Failing by Design

Failing by Design
Rita Gunther McGrath
Harvard Business Review, April 2011

Whether you're launching a new business, creating a new product, or developing a new technology, one of the best tools for learning is failure. This isn't to suggest that failure is a good thing. Failure can waste money, destroy morale, infuriate customers, damage reputations, harm careers, and sometimes lead to tragedy.

Failure is inevitable in uncertain environments, and, if managed well, it can be a very useful thing. In fact, organizations can't take the risks necessary for innovation and growth if they're not comfortable with the idea of failing.

As Columbia Business School professor Rita Gunther McGrath explains in "Failing by Design," in the April 2011 Harvard Business Review, the smart alternative to ignoring failure is to foster "intelligent failure." If your organization can adopt the concept of intelligent failure, it will become more agile, better at risk taking, and more adept at organizational learning.

Here are seven principles that can help your organization leverage learning from failure.

Principle 1: Decide what success and failure would look like before you launch an initiative.

People working on the same project often have entirely different views of what would constitute success. In one case, an organization that made environmental remediation equipment was hoping to introduce a new product line.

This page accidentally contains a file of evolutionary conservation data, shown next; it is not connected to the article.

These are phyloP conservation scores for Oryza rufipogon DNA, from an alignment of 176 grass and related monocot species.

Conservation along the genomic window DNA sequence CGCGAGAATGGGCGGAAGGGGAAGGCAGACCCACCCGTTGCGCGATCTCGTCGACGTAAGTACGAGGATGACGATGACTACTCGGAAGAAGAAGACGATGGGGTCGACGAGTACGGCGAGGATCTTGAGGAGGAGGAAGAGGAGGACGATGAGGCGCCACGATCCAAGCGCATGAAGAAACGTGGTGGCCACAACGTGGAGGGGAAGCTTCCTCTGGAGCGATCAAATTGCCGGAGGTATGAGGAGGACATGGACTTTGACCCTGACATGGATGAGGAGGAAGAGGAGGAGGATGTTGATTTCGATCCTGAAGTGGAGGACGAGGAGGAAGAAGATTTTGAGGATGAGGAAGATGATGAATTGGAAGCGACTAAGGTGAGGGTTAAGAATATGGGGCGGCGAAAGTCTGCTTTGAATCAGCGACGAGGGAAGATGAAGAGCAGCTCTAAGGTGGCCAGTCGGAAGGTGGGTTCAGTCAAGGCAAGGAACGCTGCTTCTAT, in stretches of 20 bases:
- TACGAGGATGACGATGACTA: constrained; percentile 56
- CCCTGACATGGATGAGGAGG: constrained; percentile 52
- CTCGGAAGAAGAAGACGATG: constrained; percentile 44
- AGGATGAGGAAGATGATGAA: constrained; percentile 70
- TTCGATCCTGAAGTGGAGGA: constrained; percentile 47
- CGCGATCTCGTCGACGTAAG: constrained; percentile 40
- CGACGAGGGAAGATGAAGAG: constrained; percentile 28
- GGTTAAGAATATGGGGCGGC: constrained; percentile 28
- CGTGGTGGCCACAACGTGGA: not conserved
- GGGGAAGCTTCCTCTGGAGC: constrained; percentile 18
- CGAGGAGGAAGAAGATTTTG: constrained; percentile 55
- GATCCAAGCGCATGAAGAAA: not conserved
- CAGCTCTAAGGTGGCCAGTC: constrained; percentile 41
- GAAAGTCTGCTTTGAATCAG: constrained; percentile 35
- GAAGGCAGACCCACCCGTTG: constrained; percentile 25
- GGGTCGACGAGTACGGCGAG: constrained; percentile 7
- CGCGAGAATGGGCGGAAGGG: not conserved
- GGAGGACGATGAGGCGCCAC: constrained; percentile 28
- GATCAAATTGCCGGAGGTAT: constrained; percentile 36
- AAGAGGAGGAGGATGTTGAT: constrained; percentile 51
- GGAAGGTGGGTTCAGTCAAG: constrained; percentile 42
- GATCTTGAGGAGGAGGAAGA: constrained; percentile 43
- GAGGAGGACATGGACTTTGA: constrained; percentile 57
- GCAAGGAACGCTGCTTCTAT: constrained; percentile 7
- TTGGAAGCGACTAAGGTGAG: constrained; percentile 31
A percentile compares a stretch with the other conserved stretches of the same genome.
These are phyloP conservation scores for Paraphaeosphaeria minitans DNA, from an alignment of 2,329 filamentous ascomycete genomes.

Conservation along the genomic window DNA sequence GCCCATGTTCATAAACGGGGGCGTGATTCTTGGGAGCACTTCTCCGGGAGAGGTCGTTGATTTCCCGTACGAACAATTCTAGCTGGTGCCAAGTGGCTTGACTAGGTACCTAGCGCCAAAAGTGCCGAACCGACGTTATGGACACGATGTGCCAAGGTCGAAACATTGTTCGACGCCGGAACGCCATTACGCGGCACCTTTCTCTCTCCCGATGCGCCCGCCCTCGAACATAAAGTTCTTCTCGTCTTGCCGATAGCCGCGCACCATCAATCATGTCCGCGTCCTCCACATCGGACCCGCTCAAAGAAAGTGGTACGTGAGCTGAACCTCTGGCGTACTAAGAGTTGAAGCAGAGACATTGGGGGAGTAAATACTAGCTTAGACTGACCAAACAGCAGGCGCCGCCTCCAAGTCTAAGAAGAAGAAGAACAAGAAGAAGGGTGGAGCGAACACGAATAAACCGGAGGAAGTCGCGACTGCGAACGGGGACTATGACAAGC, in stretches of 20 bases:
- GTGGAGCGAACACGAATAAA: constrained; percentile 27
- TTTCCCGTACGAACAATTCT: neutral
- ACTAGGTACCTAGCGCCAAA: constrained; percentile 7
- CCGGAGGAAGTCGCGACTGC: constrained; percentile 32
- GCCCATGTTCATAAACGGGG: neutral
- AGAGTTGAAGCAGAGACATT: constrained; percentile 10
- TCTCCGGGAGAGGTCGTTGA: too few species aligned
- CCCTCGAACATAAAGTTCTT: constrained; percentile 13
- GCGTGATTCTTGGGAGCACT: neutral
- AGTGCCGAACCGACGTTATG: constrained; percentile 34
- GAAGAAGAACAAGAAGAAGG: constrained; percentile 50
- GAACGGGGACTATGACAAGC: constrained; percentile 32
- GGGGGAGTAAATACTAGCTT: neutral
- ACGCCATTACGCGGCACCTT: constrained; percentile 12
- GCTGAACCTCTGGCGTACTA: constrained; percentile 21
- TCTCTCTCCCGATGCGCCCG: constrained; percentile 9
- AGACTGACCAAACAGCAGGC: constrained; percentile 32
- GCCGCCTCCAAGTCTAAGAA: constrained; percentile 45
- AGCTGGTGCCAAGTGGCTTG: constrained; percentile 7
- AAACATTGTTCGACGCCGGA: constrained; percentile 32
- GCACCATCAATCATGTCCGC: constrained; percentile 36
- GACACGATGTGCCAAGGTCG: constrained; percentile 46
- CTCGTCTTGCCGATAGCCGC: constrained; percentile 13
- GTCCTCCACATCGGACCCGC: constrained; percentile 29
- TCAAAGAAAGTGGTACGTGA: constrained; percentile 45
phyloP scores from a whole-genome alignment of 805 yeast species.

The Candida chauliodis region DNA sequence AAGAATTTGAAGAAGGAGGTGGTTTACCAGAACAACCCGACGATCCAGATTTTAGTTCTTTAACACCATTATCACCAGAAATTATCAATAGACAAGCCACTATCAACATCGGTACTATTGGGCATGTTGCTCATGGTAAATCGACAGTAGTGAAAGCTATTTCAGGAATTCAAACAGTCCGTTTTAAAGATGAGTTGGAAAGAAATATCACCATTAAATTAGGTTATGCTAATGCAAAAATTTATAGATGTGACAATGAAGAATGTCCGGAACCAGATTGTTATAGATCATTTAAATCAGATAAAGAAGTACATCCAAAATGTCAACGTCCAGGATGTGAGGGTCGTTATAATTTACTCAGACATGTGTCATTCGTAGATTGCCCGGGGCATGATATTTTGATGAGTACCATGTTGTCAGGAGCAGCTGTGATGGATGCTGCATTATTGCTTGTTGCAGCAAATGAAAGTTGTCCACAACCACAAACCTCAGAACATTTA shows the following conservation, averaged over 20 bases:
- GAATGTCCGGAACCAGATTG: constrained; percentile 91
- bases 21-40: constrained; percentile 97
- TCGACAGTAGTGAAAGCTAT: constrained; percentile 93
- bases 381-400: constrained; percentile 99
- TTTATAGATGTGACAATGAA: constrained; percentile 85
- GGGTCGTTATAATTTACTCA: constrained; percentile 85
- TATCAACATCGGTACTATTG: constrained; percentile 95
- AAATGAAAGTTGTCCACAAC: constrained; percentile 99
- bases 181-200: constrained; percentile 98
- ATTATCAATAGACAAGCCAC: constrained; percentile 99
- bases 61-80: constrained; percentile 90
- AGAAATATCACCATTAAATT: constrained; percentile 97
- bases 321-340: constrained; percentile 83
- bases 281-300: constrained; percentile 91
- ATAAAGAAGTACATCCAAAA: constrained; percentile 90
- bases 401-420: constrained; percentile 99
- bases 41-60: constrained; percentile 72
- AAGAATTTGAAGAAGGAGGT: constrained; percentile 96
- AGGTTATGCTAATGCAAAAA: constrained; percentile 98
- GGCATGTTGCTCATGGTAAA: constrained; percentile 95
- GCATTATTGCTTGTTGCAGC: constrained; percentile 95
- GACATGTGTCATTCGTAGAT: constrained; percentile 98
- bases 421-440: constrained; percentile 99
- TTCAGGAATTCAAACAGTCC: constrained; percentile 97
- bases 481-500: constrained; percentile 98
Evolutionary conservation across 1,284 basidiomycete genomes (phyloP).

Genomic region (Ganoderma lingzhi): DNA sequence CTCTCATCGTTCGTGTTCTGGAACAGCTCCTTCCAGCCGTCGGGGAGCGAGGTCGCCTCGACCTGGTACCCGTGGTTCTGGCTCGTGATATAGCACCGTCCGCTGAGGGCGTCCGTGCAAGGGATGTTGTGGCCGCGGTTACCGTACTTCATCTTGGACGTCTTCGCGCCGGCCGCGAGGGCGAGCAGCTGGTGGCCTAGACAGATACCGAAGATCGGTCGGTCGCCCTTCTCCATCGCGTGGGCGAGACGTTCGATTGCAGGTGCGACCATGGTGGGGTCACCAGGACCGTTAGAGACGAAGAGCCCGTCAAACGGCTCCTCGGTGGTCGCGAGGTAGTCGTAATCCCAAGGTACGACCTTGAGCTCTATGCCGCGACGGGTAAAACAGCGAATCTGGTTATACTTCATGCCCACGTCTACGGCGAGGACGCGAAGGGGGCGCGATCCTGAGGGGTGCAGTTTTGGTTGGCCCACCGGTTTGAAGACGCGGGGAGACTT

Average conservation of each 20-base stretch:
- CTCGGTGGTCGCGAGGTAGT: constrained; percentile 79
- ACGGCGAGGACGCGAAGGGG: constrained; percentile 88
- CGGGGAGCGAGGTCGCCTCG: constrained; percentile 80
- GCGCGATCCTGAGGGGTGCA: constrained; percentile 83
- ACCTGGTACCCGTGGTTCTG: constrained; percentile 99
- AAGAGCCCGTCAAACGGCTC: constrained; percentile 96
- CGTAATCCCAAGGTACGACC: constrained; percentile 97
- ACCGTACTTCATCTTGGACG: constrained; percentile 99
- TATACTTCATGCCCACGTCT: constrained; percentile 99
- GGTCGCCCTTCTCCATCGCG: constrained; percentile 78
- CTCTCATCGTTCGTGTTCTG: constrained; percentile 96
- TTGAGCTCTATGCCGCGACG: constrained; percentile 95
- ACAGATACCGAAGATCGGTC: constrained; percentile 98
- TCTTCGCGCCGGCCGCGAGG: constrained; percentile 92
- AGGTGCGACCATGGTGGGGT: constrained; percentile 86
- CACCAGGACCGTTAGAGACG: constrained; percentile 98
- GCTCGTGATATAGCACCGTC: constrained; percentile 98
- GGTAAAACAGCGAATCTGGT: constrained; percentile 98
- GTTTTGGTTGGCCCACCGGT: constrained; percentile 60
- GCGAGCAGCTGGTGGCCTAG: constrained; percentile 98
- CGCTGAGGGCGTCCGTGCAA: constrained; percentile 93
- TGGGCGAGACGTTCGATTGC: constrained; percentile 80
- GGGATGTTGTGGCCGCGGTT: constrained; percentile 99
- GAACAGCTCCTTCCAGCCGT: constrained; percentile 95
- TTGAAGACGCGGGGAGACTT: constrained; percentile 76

The marketing group thought the equipment's selling point was that it met a tough new regulatory standard. The engineering group thought the point was cost-effectiveness — and to keep costs down, it was designing out the very features the marketing group wanted to sell.

This gap in understanding could easily have led to a failure of the unintelligent variety. But the company found out about it in time to get everyone on the same page and prevent what could have been a marketplace disaster.

Principle 2: Convert assumptions into knowledge.

When you're tackling a fundamentally uncertain task, your initial assumptions are almost certain to be incorrect. Often the only way to arrive at better ones is to try things out.

You shouldn't start experimenting until you've made your assumptions explicit. W...